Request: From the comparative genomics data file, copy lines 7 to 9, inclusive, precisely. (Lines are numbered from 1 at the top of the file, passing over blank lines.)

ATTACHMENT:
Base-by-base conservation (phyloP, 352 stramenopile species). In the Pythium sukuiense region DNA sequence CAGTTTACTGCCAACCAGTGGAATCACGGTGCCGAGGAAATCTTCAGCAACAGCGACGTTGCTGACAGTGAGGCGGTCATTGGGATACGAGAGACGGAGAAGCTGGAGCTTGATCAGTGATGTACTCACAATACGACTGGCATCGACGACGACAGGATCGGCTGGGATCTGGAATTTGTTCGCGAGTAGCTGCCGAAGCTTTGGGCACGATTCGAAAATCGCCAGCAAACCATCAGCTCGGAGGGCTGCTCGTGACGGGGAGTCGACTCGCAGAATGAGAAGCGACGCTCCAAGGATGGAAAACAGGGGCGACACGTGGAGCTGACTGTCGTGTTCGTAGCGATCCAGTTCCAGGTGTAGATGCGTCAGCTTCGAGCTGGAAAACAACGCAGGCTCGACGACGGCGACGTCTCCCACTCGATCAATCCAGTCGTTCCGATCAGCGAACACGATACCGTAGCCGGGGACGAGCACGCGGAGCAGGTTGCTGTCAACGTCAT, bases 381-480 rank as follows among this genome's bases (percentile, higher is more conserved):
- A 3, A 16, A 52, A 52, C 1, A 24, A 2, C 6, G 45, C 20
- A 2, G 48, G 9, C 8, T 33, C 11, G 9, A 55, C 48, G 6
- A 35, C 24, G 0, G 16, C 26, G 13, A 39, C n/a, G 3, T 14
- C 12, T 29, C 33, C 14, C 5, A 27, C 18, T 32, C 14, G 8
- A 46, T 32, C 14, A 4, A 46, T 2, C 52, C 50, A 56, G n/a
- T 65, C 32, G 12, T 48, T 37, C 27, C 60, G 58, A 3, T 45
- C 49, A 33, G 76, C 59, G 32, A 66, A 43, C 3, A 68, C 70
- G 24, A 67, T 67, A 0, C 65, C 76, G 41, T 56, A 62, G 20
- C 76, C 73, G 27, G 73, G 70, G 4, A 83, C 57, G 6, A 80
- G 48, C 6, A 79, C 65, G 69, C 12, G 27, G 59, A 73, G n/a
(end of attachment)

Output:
- T 65, C 32, G 12, T 48, T 37, C 27, C 60, G 58, A 3, T 45
- C 49, A 33, G 76, C 59, G 32, A 66, A 43, C 3, A 68, C 70
- G 24, A 67, T 67, A 0, C 65, C 76, G 41, T 56, A 62, G 20